Director Jerry Zucker's joyously dumb, slaphappy riff on It's a Mad, Mad, Mad, Mad World garnered some unfair criticism upon its release: How dare they tamper with a classic? But truth be told, the 1963 source inspiration for Zucker and screenwriter Andy Breckman was overlong, underwritten, and more than a little bloated, despite its who's-who cast of early-'60s comic geniuses. Much like the original, Rat Race is only as good as whomever's onscreen at any given moment. But unlike Mad, Mad World, it's about an hour shorter, meaning that if an actor's particular schtick or vignette falls flat, there isn't a long wait until the next. Luckily, there's an abundance of funny bits: As the architects of the treasure hunt, John Cleese and Dave Thomas have a bevy of unpredictable running gags; Cuba Gooding Jr.'s misadventures with a busload of Lucille Ball impersonators plays much better than the previews might lead one to believe; and Jon Lovitz's tour in Hitler's convertible is appropriately, ridiculously convoluted. Best of all, Rowan Atkinson's turn as a bumbling Italian tourist can only be described as a dead-on parody of Roberto Begnini's particular brand of over-earnestness. Zucker doesn't bring any discernible style or flair to the proceedings -- the movie looks about 15 years out of date, something that couldn't be said of the wide-wide-widescreen Cinerama original -- but he does bring with him his impeccable sense of comic timing.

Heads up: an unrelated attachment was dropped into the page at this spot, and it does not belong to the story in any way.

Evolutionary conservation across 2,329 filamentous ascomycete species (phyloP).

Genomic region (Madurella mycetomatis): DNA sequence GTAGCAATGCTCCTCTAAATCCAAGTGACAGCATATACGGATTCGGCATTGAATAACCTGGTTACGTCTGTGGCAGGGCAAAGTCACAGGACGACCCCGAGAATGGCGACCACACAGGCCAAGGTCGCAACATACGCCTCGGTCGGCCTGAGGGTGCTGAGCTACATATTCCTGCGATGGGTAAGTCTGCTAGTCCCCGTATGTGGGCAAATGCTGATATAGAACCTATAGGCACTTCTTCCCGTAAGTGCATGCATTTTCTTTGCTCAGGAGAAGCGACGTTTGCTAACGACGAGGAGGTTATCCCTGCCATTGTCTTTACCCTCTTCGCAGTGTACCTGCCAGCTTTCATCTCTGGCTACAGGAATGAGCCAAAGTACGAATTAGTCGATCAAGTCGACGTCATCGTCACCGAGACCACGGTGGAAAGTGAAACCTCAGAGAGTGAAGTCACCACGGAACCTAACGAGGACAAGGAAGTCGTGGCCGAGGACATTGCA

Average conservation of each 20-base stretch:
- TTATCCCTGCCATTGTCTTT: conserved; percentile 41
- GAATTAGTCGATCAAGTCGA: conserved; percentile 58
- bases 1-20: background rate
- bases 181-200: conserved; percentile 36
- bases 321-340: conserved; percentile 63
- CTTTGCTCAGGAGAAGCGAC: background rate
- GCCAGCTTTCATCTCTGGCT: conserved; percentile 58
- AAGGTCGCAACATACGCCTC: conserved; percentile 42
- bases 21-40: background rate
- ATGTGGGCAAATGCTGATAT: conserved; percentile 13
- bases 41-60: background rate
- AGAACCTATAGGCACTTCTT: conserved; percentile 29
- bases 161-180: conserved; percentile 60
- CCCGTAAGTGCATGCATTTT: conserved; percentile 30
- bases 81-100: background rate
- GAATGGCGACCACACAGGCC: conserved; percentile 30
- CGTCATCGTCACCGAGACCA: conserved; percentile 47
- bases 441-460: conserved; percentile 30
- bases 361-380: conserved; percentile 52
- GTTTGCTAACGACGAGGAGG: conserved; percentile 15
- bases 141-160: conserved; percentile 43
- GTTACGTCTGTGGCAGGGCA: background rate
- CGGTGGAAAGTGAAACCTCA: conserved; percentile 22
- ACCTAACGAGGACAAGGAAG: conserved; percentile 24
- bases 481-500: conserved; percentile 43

by Michael Hastings review